Saturday, May 10, 2008

QED, Underground Railway Theater (Catalyst Collaborative), 04.05.08

It’s been a while, but this production really sparked my interest. As part of the Catalyst Collaborative, a partnership between MIT and the Underground Railway Theatre, this production sought to bring to life renowned physicist Richard Feynman.

Essentially, the play was a collection of Feynman’s stories drawn from his various memoirs, fused into a two-act drama by Peter Parnell and directed by Jon Lipsky. Many of the stories seem to have been drawn verbatim from Feynman’s published versions, so anyone who had read those books will have been familiar with much of the material. The lack of any new material, although not surprising, was perhaps somewhat disappointing – it would have been fascinating to see a more private side of Feynman on the stage, perhaps drawn more from his letters, than the bombastic figure he presented himself as.

More interesting, the play centred around a crucial moment for Feynman: his decision whether or not to undergo a dangerous operation that could potentially extend his life or end it. To see Feynman struggle with this decision produced some much-needed pathos and led to a moving climax. It helped that the role was well performed by Keith Jochim, who managed to add a certain level of multi-dimensionality to what otherwise could have been a rather flat character.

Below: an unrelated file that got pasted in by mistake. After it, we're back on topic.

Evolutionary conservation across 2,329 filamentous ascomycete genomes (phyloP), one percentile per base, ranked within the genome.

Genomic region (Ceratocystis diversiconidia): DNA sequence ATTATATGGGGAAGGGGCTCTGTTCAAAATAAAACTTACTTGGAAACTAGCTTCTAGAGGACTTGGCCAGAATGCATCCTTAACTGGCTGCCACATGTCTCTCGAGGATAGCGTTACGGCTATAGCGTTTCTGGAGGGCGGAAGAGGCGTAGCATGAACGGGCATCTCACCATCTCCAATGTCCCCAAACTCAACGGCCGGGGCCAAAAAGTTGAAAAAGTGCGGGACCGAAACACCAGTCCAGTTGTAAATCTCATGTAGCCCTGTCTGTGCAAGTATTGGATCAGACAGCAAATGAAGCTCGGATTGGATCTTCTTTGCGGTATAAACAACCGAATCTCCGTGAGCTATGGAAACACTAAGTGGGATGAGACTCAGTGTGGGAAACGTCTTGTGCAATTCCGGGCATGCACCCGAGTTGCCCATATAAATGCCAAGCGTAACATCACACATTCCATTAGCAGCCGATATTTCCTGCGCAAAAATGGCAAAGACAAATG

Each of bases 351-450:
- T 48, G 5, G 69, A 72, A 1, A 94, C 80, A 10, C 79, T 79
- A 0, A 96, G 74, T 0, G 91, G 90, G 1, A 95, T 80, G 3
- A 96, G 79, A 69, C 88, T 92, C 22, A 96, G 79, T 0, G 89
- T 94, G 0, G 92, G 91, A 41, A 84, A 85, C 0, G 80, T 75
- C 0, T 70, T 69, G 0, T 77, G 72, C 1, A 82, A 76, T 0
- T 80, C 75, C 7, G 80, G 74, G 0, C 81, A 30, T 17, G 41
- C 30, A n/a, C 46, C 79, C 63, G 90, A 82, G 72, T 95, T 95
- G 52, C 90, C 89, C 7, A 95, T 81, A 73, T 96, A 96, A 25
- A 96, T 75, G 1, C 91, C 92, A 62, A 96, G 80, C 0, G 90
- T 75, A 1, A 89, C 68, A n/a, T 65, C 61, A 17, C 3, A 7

What I think most disappointed me about this (admittedly enjoyable) production was the lack of attention given to scientific ideas except as elements for exposition. There was, as one audience member noted in discussion after the show, “a lot of science in it”, but the scientific concepts never truly served as a motor for the dramatic action. Instead, this was a rather traditional piece about a man confronting his own mortality. Feynman’s profession almost seemed incidental – one imagines many would have felt similar feelings.

I would like to see a complementary piece developed which tried to dramatise the complex scientific concepts raised more explicitly. That might, perhaps, more fittingly demonstrate the benefits of scientists and dramatists collaborating in common endeavour.

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